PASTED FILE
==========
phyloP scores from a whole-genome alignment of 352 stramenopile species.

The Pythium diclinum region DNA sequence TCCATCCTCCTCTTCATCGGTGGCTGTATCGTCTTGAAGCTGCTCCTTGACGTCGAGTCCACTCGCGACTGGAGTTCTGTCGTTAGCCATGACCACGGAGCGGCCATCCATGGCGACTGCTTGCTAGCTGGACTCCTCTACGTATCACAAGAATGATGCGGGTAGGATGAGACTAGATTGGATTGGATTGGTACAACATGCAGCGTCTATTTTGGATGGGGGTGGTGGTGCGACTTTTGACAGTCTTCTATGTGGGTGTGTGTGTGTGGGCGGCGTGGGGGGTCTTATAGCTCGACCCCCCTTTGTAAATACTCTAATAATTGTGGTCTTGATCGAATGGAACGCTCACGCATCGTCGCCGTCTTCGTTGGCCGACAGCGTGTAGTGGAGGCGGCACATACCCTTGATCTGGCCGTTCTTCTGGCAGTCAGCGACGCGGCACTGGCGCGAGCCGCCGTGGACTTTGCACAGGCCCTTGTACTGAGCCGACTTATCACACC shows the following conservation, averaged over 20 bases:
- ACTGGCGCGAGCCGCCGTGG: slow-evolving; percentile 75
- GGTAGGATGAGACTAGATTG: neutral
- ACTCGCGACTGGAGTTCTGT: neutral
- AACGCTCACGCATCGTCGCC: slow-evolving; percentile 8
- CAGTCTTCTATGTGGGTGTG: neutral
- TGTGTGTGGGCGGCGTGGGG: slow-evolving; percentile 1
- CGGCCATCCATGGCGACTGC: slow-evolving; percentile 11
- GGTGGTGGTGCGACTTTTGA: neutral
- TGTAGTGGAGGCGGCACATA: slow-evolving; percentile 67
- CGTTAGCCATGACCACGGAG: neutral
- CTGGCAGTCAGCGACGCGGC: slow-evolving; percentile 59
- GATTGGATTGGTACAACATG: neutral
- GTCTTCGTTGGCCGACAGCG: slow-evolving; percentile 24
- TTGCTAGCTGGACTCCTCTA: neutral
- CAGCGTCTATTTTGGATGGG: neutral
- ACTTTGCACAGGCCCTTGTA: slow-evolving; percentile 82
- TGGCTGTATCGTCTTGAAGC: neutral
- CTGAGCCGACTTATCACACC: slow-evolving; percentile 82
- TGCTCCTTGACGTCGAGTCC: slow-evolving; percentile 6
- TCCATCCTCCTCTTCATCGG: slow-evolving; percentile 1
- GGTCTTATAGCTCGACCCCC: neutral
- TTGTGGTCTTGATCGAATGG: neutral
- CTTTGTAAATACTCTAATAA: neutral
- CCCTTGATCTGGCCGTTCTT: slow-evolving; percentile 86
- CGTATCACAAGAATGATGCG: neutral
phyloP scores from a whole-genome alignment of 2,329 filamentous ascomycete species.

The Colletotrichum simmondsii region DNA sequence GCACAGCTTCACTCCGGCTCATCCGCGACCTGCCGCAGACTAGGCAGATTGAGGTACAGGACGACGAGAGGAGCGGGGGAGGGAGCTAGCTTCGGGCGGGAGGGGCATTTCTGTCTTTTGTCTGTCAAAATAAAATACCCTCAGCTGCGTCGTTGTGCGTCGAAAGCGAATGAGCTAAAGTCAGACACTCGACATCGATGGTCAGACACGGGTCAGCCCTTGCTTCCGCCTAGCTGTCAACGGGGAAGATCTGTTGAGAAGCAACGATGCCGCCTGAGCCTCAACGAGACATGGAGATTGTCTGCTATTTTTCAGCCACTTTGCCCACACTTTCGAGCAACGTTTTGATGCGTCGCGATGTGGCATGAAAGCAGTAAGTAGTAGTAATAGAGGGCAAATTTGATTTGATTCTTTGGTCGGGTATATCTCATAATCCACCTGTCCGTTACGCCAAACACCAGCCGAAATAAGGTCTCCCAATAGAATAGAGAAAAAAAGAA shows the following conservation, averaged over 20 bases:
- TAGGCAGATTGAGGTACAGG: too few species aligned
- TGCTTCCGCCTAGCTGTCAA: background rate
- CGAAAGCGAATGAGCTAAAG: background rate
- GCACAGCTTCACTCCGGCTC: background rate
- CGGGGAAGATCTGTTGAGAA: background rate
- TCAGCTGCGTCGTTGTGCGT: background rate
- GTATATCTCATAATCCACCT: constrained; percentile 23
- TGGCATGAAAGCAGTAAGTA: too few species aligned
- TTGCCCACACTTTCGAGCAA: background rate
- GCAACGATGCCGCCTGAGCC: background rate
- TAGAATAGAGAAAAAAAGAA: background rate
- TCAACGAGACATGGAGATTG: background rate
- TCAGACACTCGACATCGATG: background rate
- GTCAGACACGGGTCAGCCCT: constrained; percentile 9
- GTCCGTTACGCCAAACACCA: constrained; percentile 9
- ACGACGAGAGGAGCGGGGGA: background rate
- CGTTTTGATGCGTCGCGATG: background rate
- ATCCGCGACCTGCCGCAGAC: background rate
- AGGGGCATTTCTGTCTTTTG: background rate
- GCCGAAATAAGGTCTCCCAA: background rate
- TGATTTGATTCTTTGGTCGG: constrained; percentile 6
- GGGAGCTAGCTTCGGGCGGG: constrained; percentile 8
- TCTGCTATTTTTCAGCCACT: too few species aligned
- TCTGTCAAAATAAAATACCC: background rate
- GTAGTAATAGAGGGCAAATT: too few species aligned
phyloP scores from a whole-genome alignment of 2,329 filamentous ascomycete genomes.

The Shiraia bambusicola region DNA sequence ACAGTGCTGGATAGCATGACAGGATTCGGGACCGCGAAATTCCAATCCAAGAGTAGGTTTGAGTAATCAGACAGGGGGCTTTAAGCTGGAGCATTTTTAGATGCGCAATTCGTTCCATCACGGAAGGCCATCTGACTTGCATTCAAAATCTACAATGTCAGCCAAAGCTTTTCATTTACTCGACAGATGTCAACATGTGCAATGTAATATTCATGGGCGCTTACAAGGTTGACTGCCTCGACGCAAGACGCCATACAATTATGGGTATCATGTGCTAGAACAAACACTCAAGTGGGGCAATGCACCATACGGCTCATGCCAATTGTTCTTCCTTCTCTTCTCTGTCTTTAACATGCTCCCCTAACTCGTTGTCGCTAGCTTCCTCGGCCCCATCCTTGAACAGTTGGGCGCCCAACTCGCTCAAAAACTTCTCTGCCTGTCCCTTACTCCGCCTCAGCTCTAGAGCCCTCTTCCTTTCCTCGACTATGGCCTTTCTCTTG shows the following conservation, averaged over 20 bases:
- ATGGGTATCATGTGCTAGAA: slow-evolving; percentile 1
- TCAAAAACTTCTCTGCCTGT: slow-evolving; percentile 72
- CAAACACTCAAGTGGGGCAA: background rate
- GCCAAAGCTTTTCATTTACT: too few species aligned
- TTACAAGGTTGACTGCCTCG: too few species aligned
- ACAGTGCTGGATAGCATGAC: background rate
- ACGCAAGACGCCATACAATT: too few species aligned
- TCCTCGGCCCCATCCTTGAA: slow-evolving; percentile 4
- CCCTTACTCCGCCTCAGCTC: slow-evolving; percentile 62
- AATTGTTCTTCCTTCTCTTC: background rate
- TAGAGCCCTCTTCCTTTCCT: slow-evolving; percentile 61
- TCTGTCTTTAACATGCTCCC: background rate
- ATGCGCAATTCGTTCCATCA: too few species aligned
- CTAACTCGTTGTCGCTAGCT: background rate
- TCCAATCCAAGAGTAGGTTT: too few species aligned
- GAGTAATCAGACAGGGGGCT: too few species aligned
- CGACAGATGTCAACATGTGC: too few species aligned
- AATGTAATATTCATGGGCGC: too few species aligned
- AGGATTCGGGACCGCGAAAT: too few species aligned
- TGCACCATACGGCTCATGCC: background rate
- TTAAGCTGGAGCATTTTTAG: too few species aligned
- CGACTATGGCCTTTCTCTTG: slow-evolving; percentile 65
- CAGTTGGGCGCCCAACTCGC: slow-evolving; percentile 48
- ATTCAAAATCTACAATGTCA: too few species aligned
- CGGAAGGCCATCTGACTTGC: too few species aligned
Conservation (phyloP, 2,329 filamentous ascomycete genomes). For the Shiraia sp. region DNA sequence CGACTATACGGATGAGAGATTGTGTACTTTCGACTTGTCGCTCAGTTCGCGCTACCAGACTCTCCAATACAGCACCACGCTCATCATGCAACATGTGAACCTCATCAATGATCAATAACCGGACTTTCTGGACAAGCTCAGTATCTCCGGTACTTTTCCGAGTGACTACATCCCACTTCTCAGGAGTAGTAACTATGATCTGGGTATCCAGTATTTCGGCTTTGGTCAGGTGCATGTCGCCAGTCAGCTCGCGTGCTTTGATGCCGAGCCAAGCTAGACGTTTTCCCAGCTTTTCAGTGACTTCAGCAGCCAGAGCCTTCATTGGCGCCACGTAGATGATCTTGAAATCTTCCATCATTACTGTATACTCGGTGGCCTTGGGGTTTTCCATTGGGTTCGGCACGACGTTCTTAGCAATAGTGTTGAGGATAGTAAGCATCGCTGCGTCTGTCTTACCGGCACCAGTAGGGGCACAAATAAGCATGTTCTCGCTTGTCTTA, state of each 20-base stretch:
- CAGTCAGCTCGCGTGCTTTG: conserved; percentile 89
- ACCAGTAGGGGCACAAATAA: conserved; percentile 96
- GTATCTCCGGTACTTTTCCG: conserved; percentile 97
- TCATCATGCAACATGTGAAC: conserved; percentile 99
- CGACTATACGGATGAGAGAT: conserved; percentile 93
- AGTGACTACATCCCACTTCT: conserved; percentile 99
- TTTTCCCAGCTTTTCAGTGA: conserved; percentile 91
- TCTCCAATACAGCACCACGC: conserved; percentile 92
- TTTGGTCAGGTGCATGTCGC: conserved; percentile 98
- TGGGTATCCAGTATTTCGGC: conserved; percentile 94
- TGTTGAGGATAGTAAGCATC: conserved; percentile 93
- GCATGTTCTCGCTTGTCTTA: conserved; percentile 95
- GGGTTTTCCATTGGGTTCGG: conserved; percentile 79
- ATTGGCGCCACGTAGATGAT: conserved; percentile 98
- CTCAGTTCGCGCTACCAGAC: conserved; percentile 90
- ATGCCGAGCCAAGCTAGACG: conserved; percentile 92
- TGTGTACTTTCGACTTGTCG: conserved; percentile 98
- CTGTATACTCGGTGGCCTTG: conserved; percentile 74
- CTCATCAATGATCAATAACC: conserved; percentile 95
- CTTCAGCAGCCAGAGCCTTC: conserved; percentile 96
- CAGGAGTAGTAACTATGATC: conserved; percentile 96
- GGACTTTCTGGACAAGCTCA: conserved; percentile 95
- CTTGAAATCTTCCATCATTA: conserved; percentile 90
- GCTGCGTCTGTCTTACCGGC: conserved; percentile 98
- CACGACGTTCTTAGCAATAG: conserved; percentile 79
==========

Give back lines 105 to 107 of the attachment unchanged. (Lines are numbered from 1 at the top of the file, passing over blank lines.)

- CTTGAAATCTTCCATCATTA: conserved; percentile 90
- GCTGCGTCTGTCTTACCGGC: conserved; percentile 98
- CACGACGTTCTTAGCAATAG: conserved; percentile 79